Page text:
The Challenges of growing beans
in the eastern U.S.

By William Liggitt – Technical Bean Advisor @ Pop Vriend Seeds

Growing green beans in the eastern U.S. can be quite a challenge. As a Technical Bean Advisor at Pop Vriend Seeds, I talk with many growers who all have their individual challenges when it comes to growing beans. It depends on the season, the growing region, the type of variety needed and their growing practices. But there are two factors they all can relate to: climate change and the continuous increase of production costs.

Hot, hotter, hottest
Warm days, cool nights. That is the ideal situation for bean production. Unfortunately, nights are getting warmer and warmer in the eastern U.S. That means the growing process is speeding up and that effects the quality of the crop. Because the seasons get drier, the soil dries out which results in bad plant growth or even a dead plant. Sometimes I even see growers trying to control this by cooling the soil to increase germination and the vigor of the seed to come out of the soil. This is not a good solution, because the soil can get too hot and that is very bad for the plants.

While the temperature is climbing, there is also more pressure from insects and diseases. And that increases the risk of damaged crops. That is why it is so important to tackle all the basic principles for a good crop: proper land preparation, good crop rotation, a proactive crop protection program, adequate scouting of the crop and the correct bean variety for the specific growing segment. Only then can you tackle the challenges that we currently face.

Increased production costs
Another challenge is production costs. Land isn’t getting cheaper and costs of fertilizers, crop protection, fuel prices, labor, equipment costs and other various inputs are always on the rise. Growers need to be smart and consider how each input benefits their operation and weigh it against total cost. As a grower, you must be smart in considering all possible aspects, and the right bean variety must also be carefully thought through to maximize yield potential.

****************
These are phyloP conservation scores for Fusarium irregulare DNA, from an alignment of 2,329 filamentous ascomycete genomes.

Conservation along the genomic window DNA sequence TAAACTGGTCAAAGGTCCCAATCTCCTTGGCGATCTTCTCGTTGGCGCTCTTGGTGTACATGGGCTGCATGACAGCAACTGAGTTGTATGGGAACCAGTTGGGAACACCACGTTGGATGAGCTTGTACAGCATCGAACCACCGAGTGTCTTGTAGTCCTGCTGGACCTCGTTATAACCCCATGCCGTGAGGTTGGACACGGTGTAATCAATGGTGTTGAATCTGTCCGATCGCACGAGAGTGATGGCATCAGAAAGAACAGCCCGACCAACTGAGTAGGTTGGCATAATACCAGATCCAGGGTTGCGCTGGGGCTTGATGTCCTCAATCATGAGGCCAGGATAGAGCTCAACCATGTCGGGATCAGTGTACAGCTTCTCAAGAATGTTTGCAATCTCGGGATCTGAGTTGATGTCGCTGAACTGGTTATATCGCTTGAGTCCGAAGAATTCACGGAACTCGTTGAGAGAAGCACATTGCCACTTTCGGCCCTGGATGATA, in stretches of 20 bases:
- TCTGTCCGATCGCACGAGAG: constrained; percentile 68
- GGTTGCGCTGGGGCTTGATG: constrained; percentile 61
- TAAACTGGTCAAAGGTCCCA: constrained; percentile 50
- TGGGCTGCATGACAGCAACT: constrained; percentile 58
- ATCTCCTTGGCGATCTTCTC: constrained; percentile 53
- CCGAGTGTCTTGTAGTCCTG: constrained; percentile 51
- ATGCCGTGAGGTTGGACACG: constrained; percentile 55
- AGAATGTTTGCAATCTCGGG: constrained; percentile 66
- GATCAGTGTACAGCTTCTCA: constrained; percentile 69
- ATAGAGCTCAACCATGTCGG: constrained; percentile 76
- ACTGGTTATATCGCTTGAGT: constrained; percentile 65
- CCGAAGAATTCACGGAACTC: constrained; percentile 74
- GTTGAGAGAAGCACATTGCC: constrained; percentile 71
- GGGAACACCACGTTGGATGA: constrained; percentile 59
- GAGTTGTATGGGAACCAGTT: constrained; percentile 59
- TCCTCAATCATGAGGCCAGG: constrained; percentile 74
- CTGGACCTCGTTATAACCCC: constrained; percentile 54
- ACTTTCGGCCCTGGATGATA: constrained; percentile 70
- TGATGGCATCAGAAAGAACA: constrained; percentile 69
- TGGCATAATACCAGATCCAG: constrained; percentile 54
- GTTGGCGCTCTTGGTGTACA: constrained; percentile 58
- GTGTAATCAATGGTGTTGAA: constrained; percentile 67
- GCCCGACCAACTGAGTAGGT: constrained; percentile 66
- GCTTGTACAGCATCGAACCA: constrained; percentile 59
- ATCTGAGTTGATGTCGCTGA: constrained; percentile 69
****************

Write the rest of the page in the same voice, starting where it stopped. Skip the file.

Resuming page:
Beat the Heat
I would recommend growers diversify their bean varieties depending on the season and conditions specific to their growing region. Diversification of varieties makes sure that you know you have the right variety for the right slot. Take Florida for example. This region has a long season. The temperature starts out hot in September, while it just becomes summer, cools down in the winter and then gets hotter again as spring begins. At Pop Vriend Seeds, we have The Magma Collection, which is a good portfolio to try when growing beans in the eastern U.S. These bean varieties are specifically bred to handle the extreme heat conditions in the East Coast. The collection consists of the varieties PV857, PV958/Sanford, PV959, PV961 and are performing well on heat tolerance, disease resistance, quality, and yield throughout the region. So, if you want to diversify your bean varieties throughout the year, you can try PV958/Sanford for the cooler slot of the winter and PV857, PV959 and PV961 during the heat slots. If you want to know more about our Magma Collection, feel free to reach out to me personally!

Follow me on social media
I visit bean growers daily. Because sharing knowledge is key to me, I am happy to keep you updated on everything I see in the field. You can follow me on Instagram via william_popvriendseeds and get exclusive insights from my journey visiting bean trials throughout eastern U.S.